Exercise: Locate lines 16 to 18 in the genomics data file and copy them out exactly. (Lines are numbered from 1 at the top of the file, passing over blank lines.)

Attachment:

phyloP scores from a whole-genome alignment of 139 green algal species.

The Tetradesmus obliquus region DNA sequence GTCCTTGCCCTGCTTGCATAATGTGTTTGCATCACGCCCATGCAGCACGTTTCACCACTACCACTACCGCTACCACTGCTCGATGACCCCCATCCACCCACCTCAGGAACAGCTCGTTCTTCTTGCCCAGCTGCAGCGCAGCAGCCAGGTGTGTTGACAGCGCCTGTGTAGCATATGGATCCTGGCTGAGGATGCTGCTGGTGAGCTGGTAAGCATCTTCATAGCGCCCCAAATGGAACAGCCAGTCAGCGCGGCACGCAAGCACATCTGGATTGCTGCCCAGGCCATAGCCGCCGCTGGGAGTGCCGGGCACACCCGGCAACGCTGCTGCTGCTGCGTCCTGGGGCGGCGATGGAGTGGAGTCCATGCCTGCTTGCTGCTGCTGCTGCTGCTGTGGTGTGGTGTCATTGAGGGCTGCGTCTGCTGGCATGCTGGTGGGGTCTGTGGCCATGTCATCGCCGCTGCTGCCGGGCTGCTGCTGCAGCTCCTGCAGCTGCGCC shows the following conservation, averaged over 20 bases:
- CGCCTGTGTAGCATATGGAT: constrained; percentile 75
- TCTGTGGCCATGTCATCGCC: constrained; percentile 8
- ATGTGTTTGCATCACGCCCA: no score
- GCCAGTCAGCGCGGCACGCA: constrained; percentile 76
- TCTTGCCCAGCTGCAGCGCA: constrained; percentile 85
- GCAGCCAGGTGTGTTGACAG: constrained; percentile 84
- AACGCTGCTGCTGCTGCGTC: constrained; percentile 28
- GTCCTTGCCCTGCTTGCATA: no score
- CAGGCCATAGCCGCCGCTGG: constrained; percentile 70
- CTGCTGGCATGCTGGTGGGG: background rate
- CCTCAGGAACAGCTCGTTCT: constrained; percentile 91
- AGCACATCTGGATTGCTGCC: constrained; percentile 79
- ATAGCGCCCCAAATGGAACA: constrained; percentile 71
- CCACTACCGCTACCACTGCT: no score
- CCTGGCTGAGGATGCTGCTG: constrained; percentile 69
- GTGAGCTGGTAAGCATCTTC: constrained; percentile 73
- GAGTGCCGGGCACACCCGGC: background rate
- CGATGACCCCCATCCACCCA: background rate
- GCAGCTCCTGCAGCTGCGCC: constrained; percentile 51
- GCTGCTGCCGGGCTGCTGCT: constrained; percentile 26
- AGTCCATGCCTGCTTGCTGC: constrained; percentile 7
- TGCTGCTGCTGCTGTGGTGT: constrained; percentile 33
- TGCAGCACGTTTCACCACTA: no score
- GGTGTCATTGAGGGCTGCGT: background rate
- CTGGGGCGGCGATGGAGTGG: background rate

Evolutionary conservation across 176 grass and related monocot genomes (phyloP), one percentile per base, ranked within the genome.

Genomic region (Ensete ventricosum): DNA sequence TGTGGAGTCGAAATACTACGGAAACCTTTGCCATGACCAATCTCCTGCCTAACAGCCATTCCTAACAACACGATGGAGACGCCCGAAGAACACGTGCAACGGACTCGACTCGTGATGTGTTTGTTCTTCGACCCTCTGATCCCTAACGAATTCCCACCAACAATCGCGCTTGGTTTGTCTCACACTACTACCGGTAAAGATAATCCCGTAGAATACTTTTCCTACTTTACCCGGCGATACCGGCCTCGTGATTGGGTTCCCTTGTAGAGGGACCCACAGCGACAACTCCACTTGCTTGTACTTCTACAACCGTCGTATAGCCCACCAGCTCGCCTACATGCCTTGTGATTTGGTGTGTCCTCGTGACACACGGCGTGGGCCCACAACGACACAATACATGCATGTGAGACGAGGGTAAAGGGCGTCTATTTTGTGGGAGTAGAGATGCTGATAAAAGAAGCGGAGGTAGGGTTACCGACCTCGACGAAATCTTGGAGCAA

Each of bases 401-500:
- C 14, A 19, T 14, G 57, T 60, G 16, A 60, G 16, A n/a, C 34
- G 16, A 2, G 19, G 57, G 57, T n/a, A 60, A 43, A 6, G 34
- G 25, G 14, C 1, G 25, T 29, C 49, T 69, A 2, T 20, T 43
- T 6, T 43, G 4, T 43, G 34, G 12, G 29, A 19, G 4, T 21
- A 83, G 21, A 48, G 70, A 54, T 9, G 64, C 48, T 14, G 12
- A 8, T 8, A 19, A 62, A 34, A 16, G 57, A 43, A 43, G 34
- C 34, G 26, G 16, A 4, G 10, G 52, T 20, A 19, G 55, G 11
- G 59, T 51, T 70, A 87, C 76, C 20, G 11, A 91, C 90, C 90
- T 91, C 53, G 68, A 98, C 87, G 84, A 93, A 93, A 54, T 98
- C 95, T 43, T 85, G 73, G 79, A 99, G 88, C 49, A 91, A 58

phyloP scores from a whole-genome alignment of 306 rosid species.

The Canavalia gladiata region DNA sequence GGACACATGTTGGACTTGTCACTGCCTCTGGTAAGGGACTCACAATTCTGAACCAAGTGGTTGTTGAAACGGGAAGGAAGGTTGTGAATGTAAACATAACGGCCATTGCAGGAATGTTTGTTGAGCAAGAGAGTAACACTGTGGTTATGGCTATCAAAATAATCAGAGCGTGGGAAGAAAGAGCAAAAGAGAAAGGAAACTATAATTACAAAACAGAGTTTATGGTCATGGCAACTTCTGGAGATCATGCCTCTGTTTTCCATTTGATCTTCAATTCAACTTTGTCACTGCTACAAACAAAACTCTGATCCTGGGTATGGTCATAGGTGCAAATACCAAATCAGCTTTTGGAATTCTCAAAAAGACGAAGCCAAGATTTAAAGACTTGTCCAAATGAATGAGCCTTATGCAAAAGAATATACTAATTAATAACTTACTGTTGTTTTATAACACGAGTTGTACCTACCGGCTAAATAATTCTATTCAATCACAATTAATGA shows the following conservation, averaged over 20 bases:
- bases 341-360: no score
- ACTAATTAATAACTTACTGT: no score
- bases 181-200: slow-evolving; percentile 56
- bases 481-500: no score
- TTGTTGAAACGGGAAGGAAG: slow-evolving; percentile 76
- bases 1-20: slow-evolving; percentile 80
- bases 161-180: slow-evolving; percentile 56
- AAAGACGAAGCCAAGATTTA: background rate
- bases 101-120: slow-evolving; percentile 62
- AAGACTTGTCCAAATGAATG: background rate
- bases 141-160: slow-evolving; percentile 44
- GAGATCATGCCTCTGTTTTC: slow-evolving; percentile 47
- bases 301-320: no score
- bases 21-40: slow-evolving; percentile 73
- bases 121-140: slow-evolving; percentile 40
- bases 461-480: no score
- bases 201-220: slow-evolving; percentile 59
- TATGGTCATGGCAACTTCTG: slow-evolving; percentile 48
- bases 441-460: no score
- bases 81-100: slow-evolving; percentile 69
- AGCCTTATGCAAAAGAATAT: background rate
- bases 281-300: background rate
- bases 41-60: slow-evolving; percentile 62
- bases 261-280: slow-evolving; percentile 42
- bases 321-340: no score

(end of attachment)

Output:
- CCACTACCGCTACCACTGCT: no score
- CCTGGCTGAGGATGCTGCTG: constrained; percentile 69
- GTGAGCTGGTAAGCATCTTC: constrained; percentile 73